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Author Topic: Understanding a custom system  (Read 553 times)
Greenbeast
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« on: September 10, 2017, 07:14:46 PM »

gurus,

I'm looking for some help understanding someone else's custom solid fuel fired central heating/HW system.
My step-brother asked me to look at it as his mother-in-law has been left this system by her late husband (who was a proper bodgineer).

It comprises a rayburn with water jacket, a swimming pool HE, an unvented cylinder and oddly, a converted beer keg which is plumbed in parallel with the rayburn's water circtuit

I think this is a fair representation of the layout.



The lower pipe stat controls the rayburn circuit pump, it also supplies power to the upper stat.
There is a rudimentary controller box containing a 240v relay, and the various connections between pumps, stats and the cylinder cupboard where the motorised valves, cylinder (with stat) and standard honeywell connection box is.
I'm unclear what the upper stat controls but it appears appears to latch the relay on which powers the CH pump (when the top stat goes off the CH pump continues to run until the lower stat goes off which cuts power)

Looking for thoughts on the purpose of the keg, some kind of buffer?
Also the dynamic between the two stats either side of the keg and the likely temps they should be at.

Help much appreciated!!
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biff
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« Reply #1 on: September 10, 2017, 07:31:09 PM »

  Hi GB,
        I suspect that the keg is a thermal store of sorts,
                  Once the fire has died down, the C/H pump switches off but the heat will still rise into the Beer keg. If it is situated in a spot where the householder can benefit from the heat of it,then i may well be right but if it is tucked away in some draughty spot,then it might be a heat leak. In truth, I am only guessing.
                                                                                            Biff
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Greenbeast
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« Reply #2 on: September 10, 2017, 07:38:49 PM »

It is in an insulated cupboard above/behind the rayburn.
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desperate
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« Reply #3 on: September 10, 2017, 07:55:15 PM »

Converted beer keg?? unvented cylinder?? solid fuel boiler?? = Destroy It Yourself DEEESAARRSTER DAAHHLING.

Seriously mate you should consider getting rid of it as it is set up now, your house insurance is invalid and you could well be taking more than a little chance there.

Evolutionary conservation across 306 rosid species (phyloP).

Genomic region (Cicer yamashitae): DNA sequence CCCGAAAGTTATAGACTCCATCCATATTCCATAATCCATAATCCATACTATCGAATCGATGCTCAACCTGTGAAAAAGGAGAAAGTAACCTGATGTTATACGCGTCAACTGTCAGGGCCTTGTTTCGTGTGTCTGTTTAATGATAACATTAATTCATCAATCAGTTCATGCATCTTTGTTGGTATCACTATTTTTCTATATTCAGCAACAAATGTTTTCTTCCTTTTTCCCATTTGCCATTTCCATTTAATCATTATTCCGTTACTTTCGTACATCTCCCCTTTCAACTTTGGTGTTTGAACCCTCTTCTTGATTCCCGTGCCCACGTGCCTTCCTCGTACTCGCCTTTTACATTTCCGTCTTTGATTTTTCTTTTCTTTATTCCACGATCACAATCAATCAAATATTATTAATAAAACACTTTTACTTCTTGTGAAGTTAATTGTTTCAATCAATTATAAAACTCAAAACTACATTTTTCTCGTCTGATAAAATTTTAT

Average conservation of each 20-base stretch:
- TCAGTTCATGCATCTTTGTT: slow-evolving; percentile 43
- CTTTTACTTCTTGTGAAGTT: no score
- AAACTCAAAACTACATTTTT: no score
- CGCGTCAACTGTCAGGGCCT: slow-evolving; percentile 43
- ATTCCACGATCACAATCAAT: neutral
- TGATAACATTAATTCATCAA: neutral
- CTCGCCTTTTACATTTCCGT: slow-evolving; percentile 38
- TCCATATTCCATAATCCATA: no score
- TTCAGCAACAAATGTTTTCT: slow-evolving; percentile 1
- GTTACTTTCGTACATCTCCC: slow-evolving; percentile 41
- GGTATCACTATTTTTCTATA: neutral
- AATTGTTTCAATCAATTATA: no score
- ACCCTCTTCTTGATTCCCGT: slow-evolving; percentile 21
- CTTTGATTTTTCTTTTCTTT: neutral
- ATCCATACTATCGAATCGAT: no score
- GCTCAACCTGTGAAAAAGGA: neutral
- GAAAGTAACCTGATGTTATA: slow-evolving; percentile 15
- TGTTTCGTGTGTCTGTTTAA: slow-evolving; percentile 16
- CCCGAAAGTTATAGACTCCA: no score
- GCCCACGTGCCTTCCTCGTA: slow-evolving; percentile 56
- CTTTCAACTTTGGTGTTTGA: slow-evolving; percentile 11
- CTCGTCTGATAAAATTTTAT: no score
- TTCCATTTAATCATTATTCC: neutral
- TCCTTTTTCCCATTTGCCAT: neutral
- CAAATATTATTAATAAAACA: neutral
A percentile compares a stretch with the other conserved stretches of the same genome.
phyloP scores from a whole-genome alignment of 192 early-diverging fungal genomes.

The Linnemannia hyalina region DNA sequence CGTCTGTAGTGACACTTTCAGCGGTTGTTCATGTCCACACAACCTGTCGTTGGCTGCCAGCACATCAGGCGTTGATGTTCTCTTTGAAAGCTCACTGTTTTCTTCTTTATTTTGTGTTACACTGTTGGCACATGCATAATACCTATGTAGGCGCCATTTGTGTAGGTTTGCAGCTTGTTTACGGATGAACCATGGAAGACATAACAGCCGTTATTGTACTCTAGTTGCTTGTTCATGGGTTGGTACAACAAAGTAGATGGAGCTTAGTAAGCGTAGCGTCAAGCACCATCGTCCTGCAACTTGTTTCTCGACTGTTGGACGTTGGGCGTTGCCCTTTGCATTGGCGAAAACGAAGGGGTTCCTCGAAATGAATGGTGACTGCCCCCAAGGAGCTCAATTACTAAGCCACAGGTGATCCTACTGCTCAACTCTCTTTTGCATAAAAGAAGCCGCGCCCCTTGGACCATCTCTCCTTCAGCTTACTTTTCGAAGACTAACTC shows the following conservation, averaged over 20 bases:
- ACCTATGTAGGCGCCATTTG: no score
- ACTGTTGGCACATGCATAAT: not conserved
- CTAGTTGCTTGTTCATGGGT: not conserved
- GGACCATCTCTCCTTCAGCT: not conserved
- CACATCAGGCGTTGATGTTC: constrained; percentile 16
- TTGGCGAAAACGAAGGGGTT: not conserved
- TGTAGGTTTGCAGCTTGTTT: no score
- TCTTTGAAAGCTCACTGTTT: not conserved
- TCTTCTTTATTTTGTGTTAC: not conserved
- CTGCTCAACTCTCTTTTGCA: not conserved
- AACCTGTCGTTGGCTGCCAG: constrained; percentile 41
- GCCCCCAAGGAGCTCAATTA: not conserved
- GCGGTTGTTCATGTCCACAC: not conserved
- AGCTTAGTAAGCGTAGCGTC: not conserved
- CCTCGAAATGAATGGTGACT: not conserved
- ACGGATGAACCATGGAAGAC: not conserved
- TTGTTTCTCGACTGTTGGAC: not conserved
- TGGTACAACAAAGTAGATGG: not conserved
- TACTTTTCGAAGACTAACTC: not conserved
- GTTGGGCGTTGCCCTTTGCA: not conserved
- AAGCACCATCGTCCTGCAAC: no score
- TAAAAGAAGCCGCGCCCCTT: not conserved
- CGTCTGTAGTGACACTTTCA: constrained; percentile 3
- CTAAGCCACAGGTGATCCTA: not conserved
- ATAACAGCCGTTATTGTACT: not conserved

Desp
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Crazy old duffer
Greenbeast
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« Reply #4 on: September 10, 2017, 08:08:10 PM »

nothing to do with me!
Just trying to offer some advice on how to operate it  Smiley

The rayburn circuit is open vented (including the keg)
The cylinder does not get any heat unless the pump runs, so there's no chance of overheating the cylinder.
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desperate
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« Reply #5 on: September 10, 2017, 08:43:03 PM »

Sure mate, I am not implying you installed it or anything, but the best advice is to ditch it. Even if in theory you could make it safe, it seriously contravenes all kinds of regs, anything at all goes wrong in the house and the householders are entirely on their own. Personally would you want to be involved in that? I know I wouldn't.

I know that sounds a bit anally jobsworth and all that, but why anyone would want to cobble something like that together when there are many better ways and possibly cheaper and certainly less risky ways of doing it are beyond me.

Desp
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Countrypaul
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« Reply #6 on: September 10, 2017, 08:49:57 PM »

The pipework schematic you have preesnted doesn't appear to make sense to me. How can you have 3 cold pipes into one junction and a hot supply coming out of it for the CH/HW tank? The way you have laid the pipework out why would the water ever bother to flow though the keg? It would appear that it could just short circuit that and go through the Raburn and pump. Is that upper pump correctly orientated as it appears to be pushing cold water up into the Raburn/keg?

The keg may be a heat dump ie. large enough to absorb the heat from the Raburn when the pumps stop, but the layout of the pipes as shown makes that difficult to explain.